The Spontaneous portion of the competition requires that the team solve a problem they have never seen before, in secret, before a team of judges. Too often neglected, when props need to be painted or a script needs to be polished, spontaneous is a crucial element of Odyssey of the Mind. It is important not only because it is scored at the tournament but also because it teaches the team many of the skills needed for problem solving. Above all it is FUN!
Spontaneous is the essence of teamwork, creativity, risk-taking, and divergent thinking in Odyssey of the Mind.
Teams do not know beforehand what specific problem they will face. The possibilities include:
Verbal problems – This will be a problem where the team might be asked to give a series of verbal responses that will be scored as common or creative. They might be asked something like “State the best thing or worst thing about being the size of an ant”, or the team might be given a set of weird animal pictures and asked to “Say something about the animal or what the animal might say”.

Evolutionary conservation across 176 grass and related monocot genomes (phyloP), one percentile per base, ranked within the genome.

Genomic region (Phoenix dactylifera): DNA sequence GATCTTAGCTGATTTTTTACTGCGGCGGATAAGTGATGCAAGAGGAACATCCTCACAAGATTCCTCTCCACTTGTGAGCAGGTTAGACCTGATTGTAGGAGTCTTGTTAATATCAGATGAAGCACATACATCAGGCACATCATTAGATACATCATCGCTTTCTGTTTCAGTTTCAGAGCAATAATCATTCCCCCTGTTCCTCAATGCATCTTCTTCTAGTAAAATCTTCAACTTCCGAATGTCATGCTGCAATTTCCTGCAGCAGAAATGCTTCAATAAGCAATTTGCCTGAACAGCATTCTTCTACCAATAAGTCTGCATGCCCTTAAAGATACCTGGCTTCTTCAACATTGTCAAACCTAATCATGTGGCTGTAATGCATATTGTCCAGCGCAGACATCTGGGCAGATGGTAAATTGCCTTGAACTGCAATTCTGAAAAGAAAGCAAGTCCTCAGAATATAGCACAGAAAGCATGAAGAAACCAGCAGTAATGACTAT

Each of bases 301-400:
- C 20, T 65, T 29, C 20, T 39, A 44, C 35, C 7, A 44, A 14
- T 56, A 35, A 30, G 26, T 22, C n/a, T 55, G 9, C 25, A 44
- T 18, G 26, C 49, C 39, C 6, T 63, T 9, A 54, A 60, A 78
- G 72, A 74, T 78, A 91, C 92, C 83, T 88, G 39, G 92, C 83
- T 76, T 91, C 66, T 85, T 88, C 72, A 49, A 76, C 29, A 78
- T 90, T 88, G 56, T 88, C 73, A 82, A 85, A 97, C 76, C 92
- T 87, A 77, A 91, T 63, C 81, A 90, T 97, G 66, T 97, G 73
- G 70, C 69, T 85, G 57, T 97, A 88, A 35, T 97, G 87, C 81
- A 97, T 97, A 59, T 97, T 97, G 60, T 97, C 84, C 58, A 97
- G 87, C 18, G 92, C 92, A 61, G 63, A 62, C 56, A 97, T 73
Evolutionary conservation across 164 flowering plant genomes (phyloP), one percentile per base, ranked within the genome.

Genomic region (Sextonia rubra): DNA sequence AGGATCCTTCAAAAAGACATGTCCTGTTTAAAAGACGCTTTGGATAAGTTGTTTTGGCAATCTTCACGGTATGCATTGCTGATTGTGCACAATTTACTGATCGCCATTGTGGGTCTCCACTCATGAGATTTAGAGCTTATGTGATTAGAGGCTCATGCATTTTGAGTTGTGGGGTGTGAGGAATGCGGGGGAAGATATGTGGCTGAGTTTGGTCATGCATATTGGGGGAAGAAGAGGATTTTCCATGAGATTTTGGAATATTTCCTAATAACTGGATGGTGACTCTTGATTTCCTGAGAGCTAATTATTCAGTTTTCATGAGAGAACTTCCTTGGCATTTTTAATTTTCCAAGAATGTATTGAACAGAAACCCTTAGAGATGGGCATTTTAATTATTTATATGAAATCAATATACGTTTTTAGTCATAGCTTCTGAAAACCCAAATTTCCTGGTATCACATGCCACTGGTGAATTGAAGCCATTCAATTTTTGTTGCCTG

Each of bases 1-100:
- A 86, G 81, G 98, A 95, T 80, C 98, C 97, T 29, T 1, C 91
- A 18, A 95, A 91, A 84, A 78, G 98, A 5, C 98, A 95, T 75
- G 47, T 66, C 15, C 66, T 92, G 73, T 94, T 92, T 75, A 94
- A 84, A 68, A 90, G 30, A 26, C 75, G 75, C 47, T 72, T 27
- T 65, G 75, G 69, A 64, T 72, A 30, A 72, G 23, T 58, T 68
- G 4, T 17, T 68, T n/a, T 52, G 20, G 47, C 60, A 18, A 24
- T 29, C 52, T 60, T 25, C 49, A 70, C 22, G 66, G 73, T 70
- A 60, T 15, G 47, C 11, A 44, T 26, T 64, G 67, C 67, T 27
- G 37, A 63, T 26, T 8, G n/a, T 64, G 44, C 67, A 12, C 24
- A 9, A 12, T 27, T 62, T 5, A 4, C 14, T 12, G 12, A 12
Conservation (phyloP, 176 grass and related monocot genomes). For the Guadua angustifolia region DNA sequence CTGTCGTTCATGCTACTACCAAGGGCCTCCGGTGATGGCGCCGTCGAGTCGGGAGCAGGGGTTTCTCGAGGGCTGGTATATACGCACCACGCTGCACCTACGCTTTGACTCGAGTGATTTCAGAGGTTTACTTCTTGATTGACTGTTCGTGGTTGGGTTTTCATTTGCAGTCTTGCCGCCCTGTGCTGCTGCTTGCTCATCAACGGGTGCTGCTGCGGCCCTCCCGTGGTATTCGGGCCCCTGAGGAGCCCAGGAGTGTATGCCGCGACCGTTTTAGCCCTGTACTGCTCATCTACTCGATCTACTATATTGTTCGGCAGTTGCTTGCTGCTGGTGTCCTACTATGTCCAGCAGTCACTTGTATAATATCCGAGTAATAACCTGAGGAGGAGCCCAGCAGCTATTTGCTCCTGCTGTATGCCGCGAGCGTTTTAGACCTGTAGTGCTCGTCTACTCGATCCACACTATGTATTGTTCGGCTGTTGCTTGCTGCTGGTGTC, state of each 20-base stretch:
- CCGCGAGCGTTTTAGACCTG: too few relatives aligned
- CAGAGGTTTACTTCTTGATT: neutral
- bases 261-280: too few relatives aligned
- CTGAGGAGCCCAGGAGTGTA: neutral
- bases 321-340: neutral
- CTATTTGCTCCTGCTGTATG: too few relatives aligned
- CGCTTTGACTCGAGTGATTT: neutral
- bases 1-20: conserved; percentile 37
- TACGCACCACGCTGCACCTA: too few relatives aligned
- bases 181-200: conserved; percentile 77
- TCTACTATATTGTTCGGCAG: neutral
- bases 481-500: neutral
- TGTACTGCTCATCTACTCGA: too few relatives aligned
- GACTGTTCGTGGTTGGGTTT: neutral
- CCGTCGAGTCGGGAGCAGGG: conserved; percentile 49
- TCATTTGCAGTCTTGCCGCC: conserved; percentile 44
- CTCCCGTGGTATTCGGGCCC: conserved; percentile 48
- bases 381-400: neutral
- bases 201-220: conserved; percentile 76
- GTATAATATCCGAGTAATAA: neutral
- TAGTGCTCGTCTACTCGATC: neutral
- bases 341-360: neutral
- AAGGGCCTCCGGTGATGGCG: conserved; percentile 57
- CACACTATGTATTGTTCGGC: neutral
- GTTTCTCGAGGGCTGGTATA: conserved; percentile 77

Verbal Hands-on problems - This will be a problem, usually with two parts, that is read to the team one part at a time. In Part 1, they may be asked to make or build something. In Part 2, they may be asked to give verbal responses about what they have made or use the item(s) in a skit.
Hands-on problems - This will be a problem where they will be asked to do something with a set of given materials. Hands-on problems might ask the team to build something, create a picture of some kind, get objects into a target area, arrange elements in a certain order and so forth.
IMPORTANT: This year all team members are encouraged, but not required, to participate in solving the spontaneous problems. For verbal and verbal/hands-on problems the required number of responses from the team will be represented by a tokens, scattered randomly on the table. Individual team members will place one of the tokens in a container when they give a response. Each team member may give as many, or as few, responses using the teams' allocation of tokens.
On competition day, after signing in at the Spontaneous Desk, the team members and their coach wait in a Holding Room until an official escorts the team to their spontaneous competition room. The team then will have a brief period to solve the problem given. The coach does not go with the team into the spontaneous room.
When the problem is completed, an official will escort the team back to their coach. The team may NOT discuss the problem with anyone, not even each other, until after World Finals so that no other teams could get advance knowledge of the problem in this or other tournaments.